With a bioinformatics base, even improv biology labs can get the work done
By Brad Stenger
The business of bioinformatics software changed around 1998, 1999. That’s when investors called companies’ bluff, asking, “If the software’s so great, why don’t you build some lab space, bring in some biologists, and start doing something really valuable?”
Integrated Genomics is a Chicago-based company whose founding technologists created WIT (“What is there?”), comparative biology software, at Argonne National Lab and the University of Chicago. Development kicked into high gear at IG by the mid-’90s, leading to its current ERGO platform. As software progressed, the company caught onto experimental biology and now thrives.
What’s telling about biological research that springs from software, at least the way it’s practiced at IG, is that where the approach matches the strengths of the software, results can be quite impressive — even when the labs are makeshift.
Case in point: IG focuses on acquiring an in-depth understanding of a large number of microbes, bacteria, and simple eukaryotes such as fungi. Its core software, ERGO, is a tool for executing comparative analysis, highlighting functional and sequential differences between genomes. ERGO also generates metabolic reconstructions based on chromosomal sequences and metabolic modules.
Realizing the full benefit of the software has led IG to develop distinct front- and back-end processes and facilities. Their presence in the fully occupied, multi-tenant Chicago Technology Park means that as staff grows, workgroups disperse — they’re currently housed in three different buildings.
The front end of IG’s process consists largely of a sequencing factory. Four ABI Prism 3700s and 20 Amersham MegaBaces run 24/7, dedicated mostly to sequencing microbial genomes that will serve IG or its customers or that add to the public domain.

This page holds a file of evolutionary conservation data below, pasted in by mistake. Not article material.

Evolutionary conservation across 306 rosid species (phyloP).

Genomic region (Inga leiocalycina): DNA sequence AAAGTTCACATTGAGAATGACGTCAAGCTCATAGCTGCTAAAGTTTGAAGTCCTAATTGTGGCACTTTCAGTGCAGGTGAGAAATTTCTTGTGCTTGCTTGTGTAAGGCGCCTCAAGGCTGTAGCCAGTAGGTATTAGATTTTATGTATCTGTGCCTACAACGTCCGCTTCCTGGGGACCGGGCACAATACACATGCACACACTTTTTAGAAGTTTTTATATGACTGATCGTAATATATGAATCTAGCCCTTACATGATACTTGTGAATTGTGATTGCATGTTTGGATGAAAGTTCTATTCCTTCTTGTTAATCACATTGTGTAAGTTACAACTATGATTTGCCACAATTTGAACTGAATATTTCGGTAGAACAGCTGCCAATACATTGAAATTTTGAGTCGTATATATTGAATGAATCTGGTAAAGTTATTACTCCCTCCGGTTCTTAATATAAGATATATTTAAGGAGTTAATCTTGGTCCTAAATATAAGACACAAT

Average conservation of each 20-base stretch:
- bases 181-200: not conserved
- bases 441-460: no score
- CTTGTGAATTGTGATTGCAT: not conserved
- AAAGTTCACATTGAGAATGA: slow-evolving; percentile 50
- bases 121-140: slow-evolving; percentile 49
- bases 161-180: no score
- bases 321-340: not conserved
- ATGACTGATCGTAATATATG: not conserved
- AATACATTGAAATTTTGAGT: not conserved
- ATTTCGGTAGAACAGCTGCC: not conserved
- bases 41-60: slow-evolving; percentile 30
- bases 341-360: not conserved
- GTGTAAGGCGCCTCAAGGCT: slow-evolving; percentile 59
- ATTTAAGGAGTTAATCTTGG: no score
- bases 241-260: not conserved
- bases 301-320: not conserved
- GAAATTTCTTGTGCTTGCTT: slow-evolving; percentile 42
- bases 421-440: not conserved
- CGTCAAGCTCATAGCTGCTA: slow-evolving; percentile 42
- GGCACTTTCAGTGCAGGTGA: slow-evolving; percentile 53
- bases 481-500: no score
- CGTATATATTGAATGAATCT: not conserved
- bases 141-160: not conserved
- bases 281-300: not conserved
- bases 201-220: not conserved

Facilities making up the process back end — the software development, computational analysis, and wet-lab biology — are all cramped quarters. Without any relevance to the automated front end, the bioinformatics analysis work gets done in places fairly removed from the sequencing factory and the nearby 10-person microarray group. Almost everyone I spoke with said, “Yeah, we need our own building.”
The infotech department lives in a densely packed office building 100 yards away from the main lab facility. Despite the distance, the connection with lab staff is sufficient to keep feedback continuously flowing to hone the in-house software development. That in turn keeps Andrei Osterman, VP of research and development, busy and enthusiastic. “What we’re doing here is at the very [leading] edge of science,” he says, noting that he probes truly interesting scientific problems rather than focusing on what will be most profitable.
Just looking at the lab spaces, though, might leave you feeling skeptical of such cutting-edge claims. They all have a do-it-yourself quality that no lab planner or architect would take credit for. Shelves that could have come from Home Depot sit atop nearly every lab bench. My guess for why: the company has shuffled furniture around so often that reattaching original shelves became a futile exercise.
President Robert Haselkorn wouldn’t change a thing. “We spend our money on our people,” he says. “And you saw all those machines.” It’s true. Even though Haselkorn was referring to the sequencers, every software developer I saw worked simultaneously on a workstation and a laptop.
Support for the quality of IG’s work includes ongoing collaborations with top-flight academics (with presumably bigger and better facilities): synthetic biochemistry at Cornell, tuberculosis research at Stanford, x-ray crystallography at University of Texas Southwest Medical Center. These provide necessary augmentation to the ongoing work in the company’s spartan labs. After seeing IG’s far-flung in-house operations where the workgroups are an eclectic blend of foreign nationals, U of Chicago grad students, hacker-quality programmers, and corporate scientists, it’s clear that the culture is one that could successfully collaborate with anyone in any corner of the globe.
The way software initiates biology at IG is pragmatic: research goals stay within the bounds of the software’s capability. The pragmatism informs facility decision-making. In the zero-sum game, money spent on top-of-the-line people and equipment leads to labs that would make a minimalist proud. But while labs are unsophisticated, collaboration is strong, a good indicator that the electronic ties binding the organization are solid.
Brad Stenger is a freelance journalist who researches human-computer interaction in computational biology at the Georgia Institute of Technology, designs bioinformatic interfaces for Yale’s Gerstein Lab, and worked as a laboratory planner for architectural firm CUH2A. Send your comments to Brad at [email protected]